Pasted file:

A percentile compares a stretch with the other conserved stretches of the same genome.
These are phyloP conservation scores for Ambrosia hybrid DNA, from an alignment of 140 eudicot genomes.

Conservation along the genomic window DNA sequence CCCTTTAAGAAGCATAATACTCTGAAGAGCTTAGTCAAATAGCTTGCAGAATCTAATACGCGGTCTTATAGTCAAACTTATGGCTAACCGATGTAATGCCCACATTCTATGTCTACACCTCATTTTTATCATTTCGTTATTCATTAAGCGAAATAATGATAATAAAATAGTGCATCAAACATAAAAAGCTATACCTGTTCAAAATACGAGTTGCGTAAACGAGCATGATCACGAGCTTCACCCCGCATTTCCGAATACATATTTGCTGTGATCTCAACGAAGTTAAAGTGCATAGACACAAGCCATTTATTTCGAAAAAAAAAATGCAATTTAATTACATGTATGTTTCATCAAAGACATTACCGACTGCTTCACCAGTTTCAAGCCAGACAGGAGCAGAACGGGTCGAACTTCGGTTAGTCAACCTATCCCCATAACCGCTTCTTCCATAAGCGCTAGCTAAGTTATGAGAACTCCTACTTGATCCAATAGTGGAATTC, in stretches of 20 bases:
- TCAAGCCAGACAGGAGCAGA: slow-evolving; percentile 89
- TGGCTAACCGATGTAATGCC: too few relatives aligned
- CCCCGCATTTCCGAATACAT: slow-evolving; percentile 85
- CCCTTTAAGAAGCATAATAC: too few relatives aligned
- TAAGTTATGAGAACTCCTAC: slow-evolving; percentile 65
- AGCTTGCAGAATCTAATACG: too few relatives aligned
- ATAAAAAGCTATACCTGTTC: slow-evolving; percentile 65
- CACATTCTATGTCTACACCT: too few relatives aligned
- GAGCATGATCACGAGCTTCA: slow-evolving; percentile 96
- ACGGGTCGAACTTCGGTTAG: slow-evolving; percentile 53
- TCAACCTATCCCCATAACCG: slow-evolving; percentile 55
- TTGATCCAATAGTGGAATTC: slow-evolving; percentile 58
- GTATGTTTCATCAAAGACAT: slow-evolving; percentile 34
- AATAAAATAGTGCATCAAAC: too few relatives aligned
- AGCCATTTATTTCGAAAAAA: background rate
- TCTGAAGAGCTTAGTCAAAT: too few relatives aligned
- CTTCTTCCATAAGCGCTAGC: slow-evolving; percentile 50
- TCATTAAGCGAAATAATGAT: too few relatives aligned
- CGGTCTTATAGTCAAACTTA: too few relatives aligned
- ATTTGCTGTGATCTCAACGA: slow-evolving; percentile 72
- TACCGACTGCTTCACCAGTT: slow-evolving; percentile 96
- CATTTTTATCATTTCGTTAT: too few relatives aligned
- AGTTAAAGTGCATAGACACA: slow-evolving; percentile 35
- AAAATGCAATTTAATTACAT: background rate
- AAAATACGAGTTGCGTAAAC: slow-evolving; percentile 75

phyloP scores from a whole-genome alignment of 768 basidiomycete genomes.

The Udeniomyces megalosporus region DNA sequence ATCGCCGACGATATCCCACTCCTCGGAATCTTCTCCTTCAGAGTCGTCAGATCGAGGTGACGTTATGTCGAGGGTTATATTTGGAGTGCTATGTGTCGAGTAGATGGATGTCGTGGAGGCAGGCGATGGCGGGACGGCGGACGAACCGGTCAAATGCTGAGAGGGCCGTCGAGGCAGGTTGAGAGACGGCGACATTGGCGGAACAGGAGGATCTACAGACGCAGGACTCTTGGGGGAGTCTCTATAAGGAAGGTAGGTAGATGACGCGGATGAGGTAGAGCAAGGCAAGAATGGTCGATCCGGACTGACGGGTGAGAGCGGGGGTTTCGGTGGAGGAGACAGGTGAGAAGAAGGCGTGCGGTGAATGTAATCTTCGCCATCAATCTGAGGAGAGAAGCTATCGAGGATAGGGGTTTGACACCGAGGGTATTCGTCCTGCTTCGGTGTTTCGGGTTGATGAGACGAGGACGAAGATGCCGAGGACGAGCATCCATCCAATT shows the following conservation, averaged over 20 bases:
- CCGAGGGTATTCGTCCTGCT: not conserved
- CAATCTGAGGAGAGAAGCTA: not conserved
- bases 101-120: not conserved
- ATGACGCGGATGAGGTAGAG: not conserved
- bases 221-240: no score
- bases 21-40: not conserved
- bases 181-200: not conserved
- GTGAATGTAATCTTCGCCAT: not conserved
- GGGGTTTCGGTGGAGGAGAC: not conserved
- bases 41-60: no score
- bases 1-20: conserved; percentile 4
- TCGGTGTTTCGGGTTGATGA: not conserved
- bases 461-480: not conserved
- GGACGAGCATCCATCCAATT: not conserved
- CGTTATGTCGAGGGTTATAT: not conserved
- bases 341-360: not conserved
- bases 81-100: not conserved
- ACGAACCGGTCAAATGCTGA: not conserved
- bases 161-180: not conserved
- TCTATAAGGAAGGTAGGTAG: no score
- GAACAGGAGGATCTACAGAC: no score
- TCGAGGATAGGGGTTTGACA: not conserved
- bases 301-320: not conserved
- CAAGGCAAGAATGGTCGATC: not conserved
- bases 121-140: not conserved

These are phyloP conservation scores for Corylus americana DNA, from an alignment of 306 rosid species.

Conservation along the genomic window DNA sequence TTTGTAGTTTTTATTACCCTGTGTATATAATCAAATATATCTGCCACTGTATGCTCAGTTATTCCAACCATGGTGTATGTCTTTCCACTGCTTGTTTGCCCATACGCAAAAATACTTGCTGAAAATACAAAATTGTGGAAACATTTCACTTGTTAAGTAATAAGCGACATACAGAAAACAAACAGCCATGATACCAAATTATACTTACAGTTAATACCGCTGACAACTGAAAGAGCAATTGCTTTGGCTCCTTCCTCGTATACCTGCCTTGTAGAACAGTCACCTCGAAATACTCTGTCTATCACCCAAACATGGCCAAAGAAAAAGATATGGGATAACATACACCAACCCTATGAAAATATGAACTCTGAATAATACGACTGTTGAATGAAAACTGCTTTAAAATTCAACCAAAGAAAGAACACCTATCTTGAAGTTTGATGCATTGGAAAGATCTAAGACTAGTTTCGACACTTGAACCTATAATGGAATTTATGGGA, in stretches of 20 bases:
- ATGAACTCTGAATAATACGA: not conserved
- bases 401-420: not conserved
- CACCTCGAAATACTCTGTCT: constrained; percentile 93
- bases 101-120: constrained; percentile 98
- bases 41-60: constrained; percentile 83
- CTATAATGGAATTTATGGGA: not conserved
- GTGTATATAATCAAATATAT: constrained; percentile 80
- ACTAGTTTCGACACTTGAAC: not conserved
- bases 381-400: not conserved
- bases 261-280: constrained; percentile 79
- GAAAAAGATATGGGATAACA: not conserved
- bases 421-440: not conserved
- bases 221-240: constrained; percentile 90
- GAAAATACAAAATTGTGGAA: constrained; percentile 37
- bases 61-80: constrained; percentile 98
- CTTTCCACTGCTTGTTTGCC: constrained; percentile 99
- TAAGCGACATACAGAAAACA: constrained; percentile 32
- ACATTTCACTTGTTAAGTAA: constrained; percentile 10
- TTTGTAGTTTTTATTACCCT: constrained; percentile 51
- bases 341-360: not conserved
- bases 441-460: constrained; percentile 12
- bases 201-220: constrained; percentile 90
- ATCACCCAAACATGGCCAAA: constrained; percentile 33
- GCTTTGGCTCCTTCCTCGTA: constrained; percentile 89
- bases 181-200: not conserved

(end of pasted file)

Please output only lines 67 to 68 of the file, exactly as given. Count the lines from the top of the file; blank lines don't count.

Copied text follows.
- bases 261-280: constrained; percentile 79
- GAAAAAGATATGGGATAACA: not conserved